410 F2d 1141 Peel v. United States
410 F.2d 1141
Frank Crowe PEEL, Appellant,
UNITED STATES of America, Appellee.
United States Court of Appeals Fifth Circuit.
May 20, 1969.
Pearson & Josefsberg, Daniel S. Pearson, Robert C. Josefsberg, Miami, Fla., for appellant.
William A. Meadows, Jr., U.S. Atty., J. V. Eskenazi, Asst. U.S. Atty., Miami, Fla., for appellee.
Before TUTTLE and SIMPSON, Circuit Judges, and CASSIBRY, District judge.
Appellant was convicted of seven substantive counts of violation of the Dyer Act, 18 U.S.C.A. 2312, and of a conspiracy count to violate the same Act.
The First argument made by appellant is that the trial court erred in restricting his cross-examination of Trinkner, the principal government witness, as to acts of Trinkner that may have been criminal in nature, but as to which there had been no indictment or conviction. We find nothing in this record to warrant departure from the well recognized rule that character examinations of a witness to impeach his credibility must ordinarily be limited to inquiries as to conviction of a felony or misdemeanor involving moral turpitude. Myers v. United States (5 Cir., 1967), 377 F.2d 412.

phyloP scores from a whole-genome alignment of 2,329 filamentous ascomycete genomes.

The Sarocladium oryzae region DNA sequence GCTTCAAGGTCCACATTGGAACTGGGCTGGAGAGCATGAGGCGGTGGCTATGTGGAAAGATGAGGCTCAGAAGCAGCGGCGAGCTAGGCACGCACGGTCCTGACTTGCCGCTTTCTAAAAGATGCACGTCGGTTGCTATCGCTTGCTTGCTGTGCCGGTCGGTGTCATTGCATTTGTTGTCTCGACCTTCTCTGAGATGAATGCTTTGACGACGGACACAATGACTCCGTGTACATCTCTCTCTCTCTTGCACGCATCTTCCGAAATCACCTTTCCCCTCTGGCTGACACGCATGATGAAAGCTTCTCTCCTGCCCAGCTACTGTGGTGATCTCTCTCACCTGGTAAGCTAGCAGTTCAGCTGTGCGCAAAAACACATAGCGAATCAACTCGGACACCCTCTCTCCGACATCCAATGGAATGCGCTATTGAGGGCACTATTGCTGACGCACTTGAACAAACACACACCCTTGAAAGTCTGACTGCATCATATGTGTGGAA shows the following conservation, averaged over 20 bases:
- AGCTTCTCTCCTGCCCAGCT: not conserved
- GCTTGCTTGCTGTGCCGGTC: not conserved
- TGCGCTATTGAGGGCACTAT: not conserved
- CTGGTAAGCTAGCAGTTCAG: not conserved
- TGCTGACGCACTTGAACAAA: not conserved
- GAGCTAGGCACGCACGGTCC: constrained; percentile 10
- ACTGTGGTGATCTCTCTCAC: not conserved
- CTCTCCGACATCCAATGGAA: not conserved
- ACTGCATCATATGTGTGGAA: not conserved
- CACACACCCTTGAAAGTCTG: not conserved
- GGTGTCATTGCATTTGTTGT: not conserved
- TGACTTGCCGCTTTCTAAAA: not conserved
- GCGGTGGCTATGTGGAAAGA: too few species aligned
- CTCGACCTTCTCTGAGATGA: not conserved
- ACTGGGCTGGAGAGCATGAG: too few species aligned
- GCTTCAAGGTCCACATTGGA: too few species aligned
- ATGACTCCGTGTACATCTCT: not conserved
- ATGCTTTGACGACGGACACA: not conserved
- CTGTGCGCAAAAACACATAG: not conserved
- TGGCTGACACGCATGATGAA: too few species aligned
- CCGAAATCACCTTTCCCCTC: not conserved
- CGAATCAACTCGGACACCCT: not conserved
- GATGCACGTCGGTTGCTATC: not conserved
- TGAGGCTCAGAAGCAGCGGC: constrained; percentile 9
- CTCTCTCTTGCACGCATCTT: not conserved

There is no substance to the remaining points raised by appellant as to the charge of the Court dealing with the inference that may be drawn from proof of one's possession of recently stolen property.
The judgment is